FIG. 6 depicts a flow chart of a process for STAs to use the invention to trigger roaming procedures and perform scanning of AP candidates for roaming. The process in FIG. 6 is an alternative to the roaming trigger events and scanning procedure in FIG. 5. Step 701 begins the process. In Step 702, STA (i.e., STA 26) associated with an AP x (i.e., AP 60) operates in a channel y. In step 703, STA checks whether it received an announcement frame from any AP. If STA does not receive an announcement frame from an AP, it continues its association with AP x in channel y and returns to step 702. If STA does receive an announcement frame in step 703, it updates neighboring AP information in step 704. This can include, for example, received power, PHY options, AP capabilities, channel number, and channel utilization fields as indicated in update sub-step 704 a. Upon completion of neighboring AP update in step 704, STA updates AP candidate priorities in step 705. STA then makes a decision in step 706 whether to start a roaming process. If STA decides not to roam (i.e., based on a preprogrammed protocol) it stays in the same channel with its current AP, as in step 708. If, however, STA decides to begin a roaming process in step 706, it starts scanning the highest priority AP (i.e., based on a prioritization enacted from the neighboring AP information and the AP announcement frame) in step 707.

This invention is applicable to any wireless standard in which a mobile station roams from one AP/base station/central controller to another.

This invention can be used in any network management solution to support fast roaming between APs and base stations. It can also be used in solutions to support fast roaming between different networks as well, which is called vertical handoff. For instance, roaming between cellular systems and WLAN hot spots, which has been considered an important functionality and a new opportunity for service providers in future wireless networks.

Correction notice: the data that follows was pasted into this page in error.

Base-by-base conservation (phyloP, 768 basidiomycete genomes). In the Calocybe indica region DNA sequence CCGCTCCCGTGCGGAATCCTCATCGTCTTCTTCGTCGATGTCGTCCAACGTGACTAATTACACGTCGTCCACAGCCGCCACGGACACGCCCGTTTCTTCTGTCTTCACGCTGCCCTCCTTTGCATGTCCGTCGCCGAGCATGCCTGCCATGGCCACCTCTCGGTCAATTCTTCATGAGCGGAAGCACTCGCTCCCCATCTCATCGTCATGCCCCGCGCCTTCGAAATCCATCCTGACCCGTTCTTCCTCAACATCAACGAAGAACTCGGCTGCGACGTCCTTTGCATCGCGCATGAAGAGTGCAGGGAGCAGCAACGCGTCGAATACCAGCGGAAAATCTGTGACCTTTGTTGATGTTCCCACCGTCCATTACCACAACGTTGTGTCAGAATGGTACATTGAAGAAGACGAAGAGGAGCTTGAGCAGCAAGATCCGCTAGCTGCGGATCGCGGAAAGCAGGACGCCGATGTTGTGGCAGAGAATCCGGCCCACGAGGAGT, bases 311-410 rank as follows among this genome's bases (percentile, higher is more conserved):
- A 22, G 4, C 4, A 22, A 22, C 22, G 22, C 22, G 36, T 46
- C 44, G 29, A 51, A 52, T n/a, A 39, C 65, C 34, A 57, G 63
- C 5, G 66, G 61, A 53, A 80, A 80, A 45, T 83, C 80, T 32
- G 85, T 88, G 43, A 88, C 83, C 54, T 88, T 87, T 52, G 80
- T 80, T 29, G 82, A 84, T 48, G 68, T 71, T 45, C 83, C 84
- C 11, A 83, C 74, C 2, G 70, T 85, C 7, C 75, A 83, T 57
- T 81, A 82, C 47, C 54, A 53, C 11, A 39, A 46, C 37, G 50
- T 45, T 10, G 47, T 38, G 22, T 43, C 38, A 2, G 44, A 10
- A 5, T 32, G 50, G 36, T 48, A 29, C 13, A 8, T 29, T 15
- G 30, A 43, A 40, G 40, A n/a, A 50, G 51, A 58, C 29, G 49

This invention is also applicable to some critical applications, such as patient monitoring, in which the wireless devices used to monitor the patients are usually small devices with limited battery life. In this kind of application the roaming process is critical because packet loss and power saving requirements are strict.

In view of this disclosure it is noted that the various methods and devices described herein can be implemented in hardware and software. Further, the various methods and parameters are included by way of example only and not in any limiting sense. In view of this disclosure, those skilled in the art can implement the present teachings in determining their own techniques and needed equipment to effect these techniques, while remaining within the scope of the appended claims.

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Referenced by
Citing PatentFiling datePublication dateApplicantTitle
US7756058 *Sep 14, 2006Jul 13, 2010Koninklijke Philips Electronics N.V.Spectrum measurement management for dynamic spectrum access wireless systems
US7969920 *May 18, 2007Jun 28, 2011Xocyst Transfer Ag L.L.C.Communication roaming systems and methods
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Classifications
U.S. Classification455/450, 455/432.1
International ClassificationH04W36/00, H04W48/08, H04W88/08
Cooperative ClassificationH04W88/08, H04W48/08, H04W36/0072
European ClassificationH04W48/08